Sustained long hours behind the desk could be lowering women’s chances of conceiving.

In a study by researchers at Harvard Medical School, Harvard School of Public Health, and the Centers for Disease Control and Prevention in the United States, it was found that working for more than 40 hours a week was linked with a 20% increase in the amount of time taken to get pregnant, compared to those working 21 to 40 hours. The sample size of the survey was 1,739.

Stress is a known factor in the struggle to fall pregnant with worries and pressure at work leading to poor quality of sleep, raised cortisol levels and hormone fluctuations. Constant stress can affect ovulation by altering signals to the hypothalamus, the center of the brain that regulates some of the hormones that remind the ovaries to release their eggs every month. Women under relentless stress may ovulate less regularly, making it harder to plan for the most fertile times to have intercourse. Overworking was also associated with decreased interest in sex and many hours at the office also stole from hours spent in the bedroom.

Says Wijnland Fertility Clinic’s specialist fertility psychologist, Lizanne van Waart, “Women who work too hard and for too many hours will inevitably encounter a variety of health problems. Ultimately preparation for parenthood should include striking a healthier work/life balance. Mom’s who work too hard before pregnancy are as likely to put their pregnancy under strain by continuing to slave away when they most need to rest. When baby arrives its simply not sustainable to work more than 40 hours a week.”

Van Waart advised would-be Mothers to start being mindful of their body’s need to rest and rejuvenate. “Start putting some boundaries in place and make your wellbeing a priority. Take a lunch hour to sit in a park or go for a walk. Start the day with a meditation or some stretching. Get home in time to cook yourself a healthy meal.”

Key to working smarter but not harder is time management. Many women benefitted from putting away their phone and all its distractions after 8pm, whilst others made working time about work only, focusing on the completion of tasks within their own personal deadlines.

Robert A. Greene, MD, coauthor of Perfect Hormone Balance for Fertility has these tips for women wishing to find a better work-life balance:

  • Salute the Sun“If you’re not the type to sit and meditate for an hour every day, yoga may be the next best thing,” says Dr. Greene, who recommends hatha yoga, a style that focuses on breathing and movement without concentrating directly on meditation.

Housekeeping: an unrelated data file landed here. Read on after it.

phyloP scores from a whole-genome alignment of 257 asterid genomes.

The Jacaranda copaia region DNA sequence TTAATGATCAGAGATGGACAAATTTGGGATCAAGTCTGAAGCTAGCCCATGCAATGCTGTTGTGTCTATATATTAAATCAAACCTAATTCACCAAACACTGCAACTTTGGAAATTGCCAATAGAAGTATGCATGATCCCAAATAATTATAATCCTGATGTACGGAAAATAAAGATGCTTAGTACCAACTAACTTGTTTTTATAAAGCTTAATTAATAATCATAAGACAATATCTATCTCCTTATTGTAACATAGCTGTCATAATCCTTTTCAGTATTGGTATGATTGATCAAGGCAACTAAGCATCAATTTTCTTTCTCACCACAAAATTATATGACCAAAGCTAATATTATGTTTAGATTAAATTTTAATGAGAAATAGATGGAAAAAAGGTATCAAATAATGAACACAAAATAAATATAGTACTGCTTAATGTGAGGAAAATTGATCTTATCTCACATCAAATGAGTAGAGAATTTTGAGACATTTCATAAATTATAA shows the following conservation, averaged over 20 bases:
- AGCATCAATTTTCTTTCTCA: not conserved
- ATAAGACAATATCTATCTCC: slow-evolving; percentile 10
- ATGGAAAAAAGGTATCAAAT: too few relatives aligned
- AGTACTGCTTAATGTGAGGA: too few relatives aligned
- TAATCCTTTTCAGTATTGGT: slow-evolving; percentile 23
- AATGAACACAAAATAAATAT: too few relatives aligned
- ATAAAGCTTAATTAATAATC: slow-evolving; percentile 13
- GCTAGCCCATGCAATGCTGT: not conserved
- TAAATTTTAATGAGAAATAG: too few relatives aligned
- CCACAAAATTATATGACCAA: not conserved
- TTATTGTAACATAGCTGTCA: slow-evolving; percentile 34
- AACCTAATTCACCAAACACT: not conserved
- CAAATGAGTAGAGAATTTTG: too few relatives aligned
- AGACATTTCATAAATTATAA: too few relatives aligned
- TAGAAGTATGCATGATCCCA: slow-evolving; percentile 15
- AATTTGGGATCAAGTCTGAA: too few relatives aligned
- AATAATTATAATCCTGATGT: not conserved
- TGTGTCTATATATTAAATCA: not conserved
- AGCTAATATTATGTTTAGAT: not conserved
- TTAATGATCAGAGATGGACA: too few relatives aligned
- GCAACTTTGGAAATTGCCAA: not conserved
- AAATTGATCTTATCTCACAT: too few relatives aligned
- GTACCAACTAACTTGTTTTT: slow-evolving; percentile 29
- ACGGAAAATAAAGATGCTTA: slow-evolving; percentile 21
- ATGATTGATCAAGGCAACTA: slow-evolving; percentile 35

• Early to Bed. Over 80 percent of women ovulate between midnight and 8 a.m. so sleep becomes essential to prevent hormonal imbalances. Not to mention that sleep helps you cope with stress in general. If you are waking up tired or feel as if you are running on empty, you’re not getting enough.
  • Have sex – for the sake of it. Don’t turn sex into a fertility project, relax and enjoy the intimacy.
  • Do this 10-minute stress Rx. Try progressive muscle relaxation, an exercise that involves tightening and relaxing every part of your body from head to toe. Furrow your forehead for five seconds, then relax your face for five seconds. Then wrinkle your nose for five seconds, and relax it for five seconds. Do the same with your jaw, and so on, for 10 minutes, or more if you have time. “This helps you to physically feel what your body is like when it’s tense versus when it’s relaxed,” says Dr. Domar.
  • Put it on the page. Dr. Greene is a big fan of journaling to soothe stress. “Putting your worries on paper is one of the best ways to get perspective and feel like you’re more in control of your problems,” he says. Writing in a journal regularly, even for just a few minutes a day, can help you feel more positive and less.

Wijnland Fertility Clinic’s specialist fertility psychologist, Lizanne van Waart, says that bringing stress under control may take time and practice. “Working with a therapist can help you manage stress successfully and permanently.”